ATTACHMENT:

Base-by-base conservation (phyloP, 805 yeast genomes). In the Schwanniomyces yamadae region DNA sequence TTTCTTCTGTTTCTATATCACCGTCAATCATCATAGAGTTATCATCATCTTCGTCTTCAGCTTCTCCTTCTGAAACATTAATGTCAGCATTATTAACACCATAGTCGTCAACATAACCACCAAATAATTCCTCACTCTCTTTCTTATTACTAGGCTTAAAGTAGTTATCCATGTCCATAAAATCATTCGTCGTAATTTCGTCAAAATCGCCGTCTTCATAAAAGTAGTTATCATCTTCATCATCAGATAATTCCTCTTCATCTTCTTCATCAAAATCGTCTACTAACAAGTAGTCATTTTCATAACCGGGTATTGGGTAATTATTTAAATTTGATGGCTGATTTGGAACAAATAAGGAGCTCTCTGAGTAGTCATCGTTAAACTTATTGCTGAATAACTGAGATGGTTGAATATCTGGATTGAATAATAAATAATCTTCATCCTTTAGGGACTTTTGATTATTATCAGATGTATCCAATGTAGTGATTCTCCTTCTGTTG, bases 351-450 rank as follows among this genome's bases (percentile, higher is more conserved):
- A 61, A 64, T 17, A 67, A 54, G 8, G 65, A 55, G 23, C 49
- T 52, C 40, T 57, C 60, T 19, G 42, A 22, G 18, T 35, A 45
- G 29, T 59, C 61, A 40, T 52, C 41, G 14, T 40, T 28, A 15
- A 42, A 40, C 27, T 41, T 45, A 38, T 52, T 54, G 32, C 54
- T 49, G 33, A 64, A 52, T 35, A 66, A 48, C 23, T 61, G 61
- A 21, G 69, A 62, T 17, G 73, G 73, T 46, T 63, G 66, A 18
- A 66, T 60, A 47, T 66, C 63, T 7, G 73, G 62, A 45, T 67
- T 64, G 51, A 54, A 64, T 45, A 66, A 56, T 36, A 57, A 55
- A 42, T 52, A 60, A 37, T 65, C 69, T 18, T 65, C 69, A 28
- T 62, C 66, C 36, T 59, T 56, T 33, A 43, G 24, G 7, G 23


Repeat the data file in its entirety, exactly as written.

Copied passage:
Base-by-base conservation (phyloP, 805 yeast genomes). In the Schwanniomyces yamadae region DNA sequence TTTCTTCTGTTTCTATATCACCGTCAATCATCATAGAGTTATCATCATCTTCGTCTTCAGCTTCTCCTTCTGAAACATTAATGTCAGCATTATTAACACCATAGTCGTCAACATAACCACCAAATAATTCCTCACTCTCTTTCTTATTACTAGGCTTAAAGTAGTTATCCATGTCCATAAAATCATTCGTCGTAATTTCGTCAAAATCGCCGTCTTCATAAAAGTAGTTATCATCTTCATCATCAGATAATTCCTCTTCATCTTCTTCATCAAAATCGTCTACTAACAAGTAGTCATTTTCATAACCGGGTATTGGGTAATTATTTAAATTTGATGGCTGATTTGGAACAAATAAGGAGCTCTCTGAGTAGTCATCGTTAAACTTATTGCTGAATAACTGAGATGGTTGAATATCTGGATTGAATAATAAATAATCTTCATCCTTTAGGGACTTTTGATTATTATCAGATGTATCCAATGTAGTGATTCTCCTTCTGTTG, bases 351-450 rank as follows among this genome's bases (percentile, higher is more conserved):
- A 61, A 64, T 17, A 67, A 54, G 8, G 65, A 55, G 23, C 49
- T 52, C 40, T 57, C 60, T 19, G 42, A 22, G 18, T 35, A 45
- G 29, T 59, C 61, A 40, T 52, C 41, G 14, T 40, T 28, A 15
- A 42, A 40, C 27, T 41, T 45, A 38, T 52, T 54, G 32, C 54
- T 49, G 33, A 64, A 52, T 35, A 66, A 48, C 23, T 61, G 61
- A 21, G 69, A 62, T 17, G 73, G 73, T 46, T 63, G 66, A 18
- A 66, T 60, A 47, T 66, C 63, T 7, G 73, G 62, A 45, T 67
- T 64, G 51, A 54, A 64, T 45, A 66, A 56, T 36, A 57, A 55
- A 42, T 52, A 60, A 37, T 65, C 69, T 18, T 65, C 69, A 28
- T 62, C 66, C 36, T 59, T 56, T 33, A 43, G 24, G 7, G 23